They maintain that God cannot use His power to save, because He has made the elementary mistake of binding Himself to the human will. Now we make no apology for dissenting from such a philosophy as this. And we turn for relief to such statements in Holy Scriptures as John 6: 37: “All that the Father giveth me shall come to me. And him that cometh to me I will in nowise cast out.” John 17: 2: “That He (the Son) should give eternal life to as many as Thou has given Him.” “Except the Lord of Hosts had left unto us a very small remnant, we should have been as Sodom and we should have been like to Gomorrah.” (Isaiah 1:9) To Elijah the Lord said, “I have reserved to myself seven thousand men who have not bowed the knee to the image of Baal.” (Romans 11:4) It is of the church, the heavenly Israel, the spiritual Israel, that God speaks in Ezek. 37:26: “Moreover I will make a covenant of peace with them; it shall be an everlasting covenant with them and I will place them and multiply them, and will set My sanctuary in the midst of them for evermore.” Notice the “I wills” in this passage. “I will,” (that is, God will) make a covenant of peace, I will place them, My tabernacle also shall be with them. Yea, I will be their God, and they shall be My people. And the heathen shall know that I the Lord do sanctify Israel when My sanctuary shall be in the midst of them for evermore.” That is a spiritual picture unless you are going to make the sanctuary a building of stone and lime.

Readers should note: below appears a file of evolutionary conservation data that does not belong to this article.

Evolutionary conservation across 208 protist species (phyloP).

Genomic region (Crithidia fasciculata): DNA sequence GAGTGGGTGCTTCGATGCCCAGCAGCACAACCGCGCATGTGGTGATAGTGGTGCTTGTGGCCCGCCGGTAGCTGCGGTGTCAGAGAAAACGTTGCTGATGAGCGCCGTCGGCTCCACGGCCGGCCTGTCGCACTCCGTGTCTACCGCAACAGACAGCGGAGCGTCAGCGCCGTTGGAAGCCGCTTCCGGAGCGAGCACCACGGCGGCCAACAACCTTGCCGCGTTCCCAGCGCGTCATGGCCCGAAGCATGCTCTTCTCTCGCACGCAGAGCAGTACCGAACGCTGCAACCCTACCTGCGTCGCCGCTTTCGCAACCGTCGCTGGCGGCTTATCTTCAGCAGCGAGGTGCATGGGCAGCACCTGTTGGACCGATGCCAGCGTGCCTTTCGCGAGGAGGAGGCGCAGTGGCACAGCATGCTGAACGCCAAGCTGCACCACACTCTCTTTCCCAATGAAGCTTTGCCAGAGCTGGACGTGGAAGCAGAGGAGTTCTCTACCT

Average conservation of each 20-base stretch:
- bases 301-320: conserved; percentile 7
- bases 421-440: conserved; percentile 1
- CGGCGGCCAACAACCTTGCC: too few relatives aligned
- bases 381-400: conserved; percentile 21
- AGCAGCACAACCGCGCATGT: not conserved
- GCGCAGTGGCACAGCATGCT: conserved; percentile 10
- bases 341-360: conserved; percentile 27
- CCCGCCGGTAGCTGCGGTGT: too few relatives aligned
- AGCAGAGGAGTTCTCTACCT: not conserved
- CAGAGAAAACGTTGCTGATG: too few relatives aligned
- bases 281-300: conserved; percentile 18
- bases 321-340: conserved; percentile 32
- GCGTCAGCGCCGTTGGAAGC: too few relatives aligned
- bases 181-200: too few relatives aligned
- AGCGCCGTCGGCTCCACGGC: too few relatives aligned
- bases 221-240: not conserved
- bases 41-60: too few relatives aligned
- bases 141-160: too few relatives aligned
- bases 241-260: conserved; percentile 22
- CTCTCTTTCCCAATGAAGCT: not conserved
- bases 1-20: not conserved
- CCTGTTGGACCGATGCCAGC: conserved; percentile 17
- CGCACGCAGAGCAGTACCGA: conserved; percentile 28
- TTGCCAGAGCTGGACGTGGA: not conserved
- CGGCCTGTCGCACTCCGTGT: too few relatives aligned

Isaiah 53: “He shall see of the travail of His soul and shall be satisfied.” Again, “I will divide him a portion with the great, and He shall divide the spoil with the strong.” You see, it is all signed and sealed in the everlasting covenant from before the foundation of the world. It is a covenant between the Father and the Son in the love of the Spirit. God is guaranteeing that the Son shall not die in vain, but shall receive the utmost of that for which He died. This must be regardless of man and his failure, and regardless of the failure of the church on the human level. Anything else would be inconceivable.

And so we come now in the concluding moments, to the all-glorious result of the Lord’s reign. The entire burden of creation and its glorious outcome is borne by the eternal Son. By the appointment of the Father all is His and for Him, and when the work is at last accomplished, and all foes are made His footstool, redeemed creation will give back its Hallelujah, its praise and thankfulness in gratitude that it is the Lord God omnipotent Who reigns, and Who has achieved the utmost triumph at the utmost price.

Why are not all elected? Why are not all redeemed? There are devils and deceivers whose mocking of God and blasphemy against His goodness we only endorse when we question any of the divine acts. What! Is there no salvation for devils? Are our friends not concerned about devils as well as men? Yet we have only to mention this to show that God is selective in His love. Whole worlds have been excluded in the divine wisdom.